Original Research

More Original Research
Atypical Presentation of Cannabinoid Hyperemesis Syndrome: Two Case Reports

The following cases describe atypical presentations of cannabinoid hyperemesis syndrome, or a similar phenomenon, in patients using herbal cannabis to treat chronic pain under medical supervision.

Gastroenterology News

Systematic Review Shows Efficacy of Cannabinoid Treatment for IBD, Lacks High-Quality Homogeneous Studies
A new systematic literature review shows that cannabinoid-based therapy is beneficial for irritable bowel disease (IBD), but the heterogeneity of dosing, mode of administration, and study design limits the ability to draw firm conclusions. The review, published in Cureus, notes the need for high-quality, randomized, placebo-controlled trials to determine the appropriate dose and ideal mode…
Many Patients With IBD Use Cannabis, Unknown to Their Physician
A new study has assessed the demographics, prevalence, and perceptions regarding the use of medical cannabis among patients with inflammatory bowel disease (IBD). The study, published in the International Journal of Environmental Research and Public Health, found that just under half of the patients who use cannabis for IBD had discussed it with their physician.…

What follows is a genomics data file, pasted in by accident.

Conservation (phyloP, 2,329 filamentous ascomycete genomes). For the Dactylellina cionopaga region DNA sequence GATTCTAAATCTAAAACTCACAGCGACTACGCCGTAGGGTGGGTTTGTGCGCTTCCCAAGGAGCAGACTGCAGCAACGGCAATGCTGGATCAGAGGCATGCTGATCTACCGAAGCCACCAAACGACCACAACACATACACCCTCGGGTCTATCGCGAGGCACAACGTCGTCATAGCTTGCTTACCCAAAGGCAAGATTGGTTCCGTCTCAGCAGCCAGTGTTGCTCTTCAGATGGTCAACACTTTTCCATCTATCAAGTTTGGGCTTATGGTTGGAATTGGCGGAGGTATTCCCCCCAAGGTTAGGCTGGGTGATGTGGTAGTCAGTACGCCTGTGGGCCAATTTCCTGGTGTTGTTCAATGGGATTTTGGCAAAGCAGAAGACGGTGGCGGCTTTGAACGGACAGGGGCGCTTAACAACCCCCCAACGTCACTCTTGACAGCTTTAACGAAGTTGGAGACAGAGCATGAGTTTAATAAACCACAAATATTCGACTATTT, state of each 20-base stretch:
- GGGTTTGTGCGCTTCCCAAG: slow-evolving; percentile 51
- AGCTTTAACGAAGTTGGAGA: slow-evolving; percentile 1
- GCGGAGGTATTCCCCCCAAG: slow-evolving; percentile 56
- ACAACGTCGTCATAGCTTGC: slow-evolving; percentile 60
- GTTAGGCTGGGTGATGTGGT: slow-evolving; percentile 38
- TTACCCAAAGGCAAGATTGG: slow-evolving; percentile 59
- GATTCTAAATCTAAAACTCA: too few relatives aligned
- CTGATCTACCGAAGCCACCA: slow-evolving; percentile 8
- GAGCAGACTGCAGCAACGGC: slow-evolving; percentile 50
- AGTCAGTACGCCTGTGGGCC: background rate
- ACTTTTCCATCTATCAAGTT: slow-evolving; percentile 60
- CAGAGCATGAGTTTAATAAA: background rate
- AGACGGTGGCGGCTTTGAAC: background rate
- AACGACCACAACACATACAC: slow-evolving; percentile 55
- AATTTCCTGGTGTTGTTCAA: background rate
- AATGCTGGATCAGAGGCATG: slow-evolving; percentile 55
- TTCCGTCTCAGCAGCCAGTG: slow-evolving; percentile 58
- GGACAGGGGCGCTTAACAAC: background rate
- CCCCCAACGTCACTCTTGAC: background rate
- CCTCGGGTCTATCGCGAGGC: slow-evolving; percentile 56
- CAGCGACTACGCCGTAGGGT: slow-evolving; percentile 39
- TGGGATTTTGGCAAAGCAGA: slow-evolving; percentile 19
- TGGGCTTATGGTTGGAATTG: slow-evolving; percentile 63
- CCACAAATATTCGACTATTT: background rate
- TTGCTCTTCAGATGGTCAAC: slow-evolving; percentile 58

Medical Cannabis Is Associated With Improved IBD Disease Activity
Use of medical cannabis in patients with inflammatory bowel disease (IBD) was linked to significantly reduced disease activity and increased patient weight in a prospective, observational study reported in the European Journal of Gastroenterology and Hepatology. The study included 127 patients with IBD treated with medical cannabis using an average dose 31±15 g/month, or 21…
Cannabis May Lower Cancer Risk in Crohn’s Disease
Adults hospitalized with Crohn’s disease (CD) or ulcerative colitis (UC) who reported cannabis use had a lower frequency of colorectal cancer, parenteral nutrition, and anemia compared to nonusers, according to a retrospective analysis reported in the June issue of Annals of Translational Medicine.  The study included data from the Nationwide Inpatient Sample on 6,002 patients…
Cannabis Linked to Reduced Risk for Hospital-Acquired Intestinal Infection
Patients who used cannabis were at significantly reduced risk for hospital-acquired Clostridioides difficile infection (CDI) compared with nonusers, according to a large study published in Anaerobe.   Researchers analyzed data from nearly 60,000 hospitalizations the Nationwide Inpatient Sample 2014 to compare outcomes in patients with and without cannabis use  disorder (CUD) as documented in ICD-9-CM codes. …